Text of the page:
In climate change adaptation and development circles we often speak of ‘politics’ and ‘power’ as things that stand in the way of progress. We see this frequently in international negotiations where obstruction and grandstanding are common negotiating tactics by politically motivated actors. Yet this negative view of politics is altogether more widespread than that—it’s present in national planning workshops, project development, and just about any forum were complex interests are negotiated.
Article published by Nature (Nature 531, 551 (31 March 2016) doi:10.1038/531551a) written by Dr Adam Briggs
Health campaigners and political observers got a surprise in the United Kingdom's latest budget. This month, Chancellor of the Exchequer George Osborne announced a sugar tax in the form of a levy on sugary-drinks manufacturers.
By Cecilia Schubert, Communications Officer and Joost Vervoort, CCAFS Scenarios Officer
Scenarios work makes headway as it now informs climate, agriculture and socio-economic development policies across seven countries.
By Chase Sova.
Twenty years ago, negotiators from around the world came together in the Uruguay Round of the General Agreement on Tariffs and Trade (GATT). The goal: to identify global principles for agricultural exchange. Export subsidies in the late ‘80s from industrialized economies like the United States resulted in the dumping of cheap agricultural products in developing countries, undermining local producers. These and other trends fueled efforts to correct growing inequalities in an increasingly globalized food system. Yet given food security’s central role in national security and an evolving belief in food security as a fundamental human right, an agreement on agriculture was slow to be reached.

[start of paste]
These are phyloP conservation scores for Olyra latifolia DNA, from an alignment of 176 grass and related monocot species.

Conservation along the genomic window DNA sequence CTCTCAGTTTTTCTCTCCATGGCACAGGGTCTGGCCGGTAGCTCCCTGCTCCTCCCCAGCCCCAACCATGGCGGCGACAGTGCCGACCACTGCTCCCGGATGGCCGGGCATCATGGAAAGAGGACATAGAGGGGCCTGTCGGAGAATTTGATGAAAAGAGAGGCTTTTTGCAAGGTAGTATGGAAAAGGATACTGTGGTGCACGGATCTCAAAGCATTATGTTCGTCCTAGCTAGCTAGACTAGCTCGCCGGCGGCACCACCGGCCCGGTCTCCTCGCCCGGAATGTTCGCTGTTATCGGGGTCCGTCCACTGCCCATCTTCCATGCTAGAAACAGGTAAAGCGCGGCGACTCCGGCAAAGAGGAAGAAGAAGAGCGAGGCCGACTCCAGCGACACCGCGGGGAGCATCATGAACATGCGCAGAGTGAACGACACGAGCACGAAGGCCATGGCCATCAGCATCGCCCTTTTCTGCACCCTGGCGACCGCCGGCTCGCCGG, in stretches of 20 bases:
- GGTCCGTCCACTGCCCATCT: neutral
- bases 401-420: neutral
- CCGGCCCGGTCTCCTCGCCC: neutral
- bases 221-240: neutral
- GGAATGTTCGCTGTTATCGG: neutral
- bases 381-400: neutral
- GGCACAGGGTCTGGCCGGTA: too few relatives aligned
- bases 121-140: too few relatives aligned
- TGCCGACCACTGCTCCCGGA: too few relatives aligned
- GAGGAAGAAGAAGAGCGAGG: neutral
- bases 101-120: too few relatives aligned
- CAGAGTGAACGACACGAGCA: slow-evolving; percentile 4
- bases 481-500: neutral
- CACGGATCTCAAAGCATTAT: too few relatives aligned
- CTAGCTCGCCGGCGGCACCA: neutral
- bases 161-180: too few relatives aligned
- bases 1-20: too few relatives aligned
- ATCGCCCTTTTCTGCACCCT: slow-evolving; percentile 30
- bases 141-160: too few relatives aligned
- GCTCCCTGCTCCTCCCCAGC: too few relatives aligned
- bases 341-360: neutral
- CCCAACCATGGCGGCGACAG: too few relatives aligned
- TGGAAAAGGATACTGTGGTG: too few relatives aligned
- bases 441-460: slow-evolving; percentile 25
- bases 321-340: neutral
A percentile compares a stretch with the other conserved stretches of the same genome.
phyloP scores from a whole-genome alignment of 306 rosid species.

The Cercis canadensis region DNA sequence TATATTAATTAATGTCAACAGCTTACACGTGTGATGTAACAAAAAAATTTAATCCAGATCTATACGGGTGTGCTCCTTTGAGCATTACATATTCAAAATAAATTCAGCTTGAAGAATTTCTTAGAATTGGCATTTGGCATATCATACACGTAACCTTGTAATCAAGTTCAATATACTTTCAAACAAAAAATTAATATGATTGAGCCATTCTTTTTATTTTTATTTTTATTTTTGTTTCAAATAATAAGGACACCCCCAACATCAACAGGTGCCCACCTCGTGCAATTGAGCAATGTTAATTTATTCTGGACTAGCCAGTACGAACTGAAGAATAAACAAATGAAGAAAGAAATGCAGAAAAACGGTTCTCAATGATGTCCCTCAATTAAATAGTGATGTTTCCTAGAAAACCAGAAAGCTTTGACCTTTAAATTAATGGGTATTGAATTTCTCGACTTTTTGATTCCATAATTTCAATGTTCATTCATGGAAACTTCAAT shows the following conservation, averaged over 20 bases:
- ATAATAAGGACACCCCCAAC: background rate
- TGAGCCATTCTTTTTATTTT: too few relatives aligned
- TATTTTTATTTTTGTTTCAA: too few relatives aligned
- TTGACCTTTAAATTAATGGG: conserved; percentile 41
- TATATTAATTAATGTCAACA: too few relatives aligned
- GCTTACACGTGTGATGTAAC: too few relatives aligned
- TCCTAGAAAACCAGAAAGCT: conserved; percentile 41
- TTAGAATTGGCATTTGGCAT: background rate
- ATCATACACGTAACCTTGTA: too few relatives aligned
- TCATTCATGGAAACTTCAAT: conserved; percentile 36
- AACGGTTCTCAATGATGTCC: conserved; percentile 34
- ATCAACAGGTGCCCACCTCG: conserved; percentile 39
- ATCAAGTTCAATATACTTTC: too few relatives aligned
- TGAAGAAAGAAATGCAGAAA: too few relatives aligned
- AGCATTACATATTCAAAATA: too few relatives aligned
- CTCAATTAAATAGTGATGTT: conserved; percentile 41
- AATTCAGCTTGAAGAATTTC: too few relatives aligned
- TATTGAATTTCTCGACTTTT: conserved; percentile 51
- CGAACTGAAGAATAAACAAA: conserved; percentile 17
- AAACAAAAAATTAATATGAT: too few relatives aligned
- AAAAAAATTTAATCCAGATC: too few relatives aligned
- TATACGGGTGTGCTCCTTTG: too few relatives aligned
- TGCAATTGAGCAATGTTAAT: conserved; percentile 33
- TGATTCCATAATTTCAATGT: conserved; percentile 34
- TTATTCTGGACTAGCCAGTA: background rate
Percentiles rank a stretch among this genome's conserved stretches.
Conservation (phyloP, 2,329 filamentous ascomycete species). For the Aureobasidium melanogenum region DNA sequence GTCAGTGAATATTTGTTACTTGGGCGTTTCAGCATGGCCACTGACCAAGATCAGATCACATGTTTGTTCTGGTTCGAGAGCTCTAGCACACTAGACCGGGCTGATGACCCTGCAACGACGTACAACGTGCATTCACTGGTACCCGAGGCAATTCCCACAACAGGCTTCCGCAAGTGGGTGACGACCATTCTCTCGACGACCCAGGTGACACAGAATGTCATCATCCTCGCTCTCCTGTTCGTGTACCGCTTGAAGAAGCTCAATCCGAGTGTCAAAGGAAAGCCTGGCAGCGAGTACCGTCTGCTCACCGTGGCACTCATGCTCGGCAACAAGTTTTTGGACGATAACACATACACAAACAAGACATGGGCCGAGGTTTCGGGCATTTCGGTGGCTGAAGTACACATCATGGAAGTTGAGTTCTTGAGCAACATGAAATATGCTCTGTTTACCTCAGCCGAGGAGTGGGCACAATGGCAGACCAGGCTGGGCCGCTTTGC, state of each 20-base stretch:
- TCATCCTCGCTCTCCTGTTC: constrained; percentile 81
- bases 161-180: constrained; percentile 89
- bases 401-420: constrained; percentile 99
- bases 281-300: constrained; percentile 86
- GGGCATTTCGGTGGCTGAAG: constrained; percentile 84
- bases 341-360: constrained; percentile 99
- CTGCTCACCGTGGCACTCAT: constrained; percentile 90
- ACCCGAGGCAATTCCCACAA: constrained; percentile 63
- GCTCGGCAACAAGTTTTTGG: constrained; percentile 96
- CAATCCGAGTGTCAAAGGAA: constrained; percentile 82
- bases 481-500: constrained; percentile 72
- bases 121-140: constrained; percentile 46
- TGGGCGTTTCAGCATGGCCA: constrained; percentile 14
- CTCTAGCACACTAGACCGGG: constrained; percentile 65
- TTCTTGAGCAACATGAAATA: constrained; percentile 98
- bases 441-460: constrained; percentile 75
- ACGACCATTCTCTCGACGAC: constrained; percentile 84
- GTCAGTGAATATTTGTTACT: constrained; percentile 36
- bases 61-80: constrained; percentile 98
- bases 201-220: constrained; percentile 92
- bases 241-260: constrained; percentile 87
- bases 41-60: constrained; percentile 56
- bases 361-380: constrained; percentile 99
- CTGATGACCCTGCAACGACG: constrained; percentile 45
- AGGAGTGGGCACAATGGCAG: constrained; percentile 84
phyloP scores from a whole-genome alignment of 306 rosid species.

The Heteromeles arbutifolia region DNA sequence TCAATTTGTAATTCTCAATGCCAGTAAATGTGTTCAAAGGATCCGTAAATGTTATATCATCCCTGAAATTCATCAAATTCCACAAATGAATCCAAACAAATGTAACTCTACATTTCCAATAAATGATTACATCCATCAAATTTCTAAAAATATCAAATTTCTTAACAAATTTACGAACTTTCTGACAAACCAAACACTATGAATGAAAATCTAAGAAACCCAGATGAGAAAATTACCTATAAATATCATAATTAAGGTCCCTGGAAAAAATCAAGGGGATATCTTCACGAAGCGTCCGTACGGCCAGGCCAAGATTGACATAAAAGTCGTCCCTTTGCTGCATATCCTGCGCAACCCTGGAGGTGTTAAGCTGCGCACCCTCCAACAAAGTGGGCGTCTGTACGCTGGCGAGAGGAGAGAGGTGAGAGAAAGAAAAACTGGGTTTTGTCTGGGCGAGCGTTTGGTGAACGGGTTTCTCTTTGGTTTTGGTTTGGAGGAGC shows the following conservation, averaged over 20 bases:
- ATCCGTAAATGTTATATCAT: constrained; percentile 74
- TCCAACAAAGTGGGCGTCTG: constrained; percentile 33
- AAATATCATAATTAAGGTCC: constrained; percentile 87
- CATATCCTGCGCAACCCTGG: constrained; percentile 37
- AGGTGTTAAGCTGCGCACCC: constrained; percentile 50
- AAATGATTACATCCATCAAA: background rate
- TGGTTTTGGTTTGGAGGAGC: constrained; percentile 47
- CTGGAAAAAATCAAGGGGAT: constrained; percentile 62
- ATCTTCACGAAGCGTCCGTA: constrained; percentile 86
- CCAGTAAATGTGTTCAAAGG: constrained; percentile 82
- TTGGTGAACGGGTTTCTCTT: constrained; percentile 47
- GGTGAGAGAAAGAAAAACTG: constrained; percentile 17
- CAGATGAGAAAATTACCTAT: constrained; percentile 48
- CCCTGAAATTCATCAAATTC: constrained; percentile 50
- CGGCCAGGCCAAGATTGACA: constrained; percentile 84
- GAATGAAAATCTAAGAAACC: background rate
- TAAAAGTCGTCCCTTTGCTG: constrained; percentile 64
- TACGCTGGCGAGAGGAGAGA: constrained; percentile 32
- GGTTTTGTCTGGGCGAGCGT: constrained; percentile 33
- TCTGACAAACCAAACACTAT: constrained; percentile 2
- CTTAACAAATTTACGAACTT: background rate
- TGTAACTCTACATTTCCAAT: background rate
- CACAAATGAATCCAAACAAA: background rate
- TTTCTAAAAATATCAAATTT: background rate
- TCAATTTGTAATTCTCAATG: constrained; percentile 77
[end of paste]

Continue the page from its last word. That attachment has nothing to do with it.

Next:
Today, the world has come together again, and while the conversation has shifted toward the urgent need to tackle climate change, the same agricultural challenges remain. Nearly 1 billion people across the world are food insecure or undernourished; populations continue to grow in sub-Saharan African (SSA) and South Asia; and food systems face severe impacts from a world that, on its current trajectory, is likely to be four degrees warmer than present averages. At the Lima climate negotiations, however, the collective answer to the ‘agricultural question’ was, yet again, to avoid it altogether.
Future scenario development and modeling approach helps further strengthen Honduras’ risk management and climate adaptation strategy.
by Elisabeth van de Grift and Joost Vervoort
Decision-makers and researchers from across the East African Great Lakes region met in Entebbe, Uganda in late June to discuss what the future might hold in terms of development, agriculture and environmental change.